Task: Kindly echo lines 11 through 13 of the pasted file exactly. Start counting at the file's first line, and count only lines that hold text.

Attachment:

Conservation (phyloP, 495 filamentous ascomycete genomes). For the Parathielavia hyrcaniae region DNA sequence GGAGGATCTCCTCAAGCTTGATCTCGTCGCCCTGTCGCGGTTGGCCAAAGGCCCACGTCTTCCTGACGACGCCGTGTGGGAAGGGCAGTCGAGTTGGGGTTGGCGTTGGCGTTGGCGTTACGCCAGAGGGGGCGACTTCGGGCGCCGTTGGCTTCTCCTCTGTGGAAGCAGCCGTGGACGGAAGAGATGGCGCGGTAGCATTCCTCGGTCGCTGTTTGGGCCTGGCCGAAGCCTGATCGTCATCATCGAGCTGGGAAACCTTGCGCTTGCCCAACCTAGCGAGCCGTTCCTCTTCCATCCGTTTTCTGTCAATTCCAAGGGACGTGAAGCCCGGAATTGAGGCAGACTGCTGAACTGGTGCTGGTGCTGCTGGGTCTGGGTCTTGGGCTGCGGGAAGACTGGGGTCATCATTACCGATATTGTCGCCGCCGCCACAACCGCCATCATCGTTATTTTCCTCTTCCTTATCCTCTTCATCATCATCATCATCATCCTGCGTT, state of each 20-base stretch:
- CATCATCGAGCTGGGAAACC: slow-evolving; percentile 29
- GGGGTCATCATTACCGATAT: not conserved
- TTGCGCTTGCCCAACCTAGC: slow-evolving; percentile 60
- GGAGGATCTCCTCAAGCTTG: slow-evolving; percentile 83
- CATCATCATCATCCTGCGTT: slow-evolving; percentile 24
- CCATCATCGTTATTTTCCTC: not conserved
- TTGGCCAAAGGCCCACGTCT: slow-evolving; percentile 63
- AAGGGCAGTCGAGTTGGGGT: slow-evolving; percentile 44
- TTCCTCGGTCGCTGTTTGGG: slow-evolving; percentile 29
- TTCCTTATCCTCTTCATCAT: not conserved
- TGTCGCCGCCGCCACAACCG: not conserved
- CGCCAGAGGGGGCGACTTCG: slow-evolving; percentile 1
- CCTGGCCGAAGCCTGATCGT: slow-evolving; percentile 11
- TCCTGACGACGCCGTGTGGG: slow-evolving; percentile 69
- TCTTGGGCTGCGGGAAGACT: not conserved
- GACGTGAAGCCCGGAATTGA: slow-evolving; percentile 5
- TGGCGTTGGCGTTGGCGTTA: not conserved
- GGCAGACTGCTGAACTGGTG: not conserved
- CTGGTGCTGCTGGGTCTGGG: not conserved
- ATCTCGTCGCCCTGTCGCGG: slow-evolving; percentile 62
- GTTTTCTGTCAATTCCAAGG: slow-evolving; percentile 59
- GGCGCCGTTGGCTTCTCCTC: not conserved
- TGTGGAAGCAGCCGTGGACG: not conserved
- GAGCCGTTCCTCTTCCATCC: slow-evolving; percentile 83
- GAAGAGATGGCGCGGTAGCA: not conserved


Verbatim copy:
- TTCCTTATCCTCTTCATCAT: not conserved
- TGTCGCCGCCGCCACAACCG: not conserved
- CGCCAGAGGGGGCGACTTCG: slow-evolving; percentile 1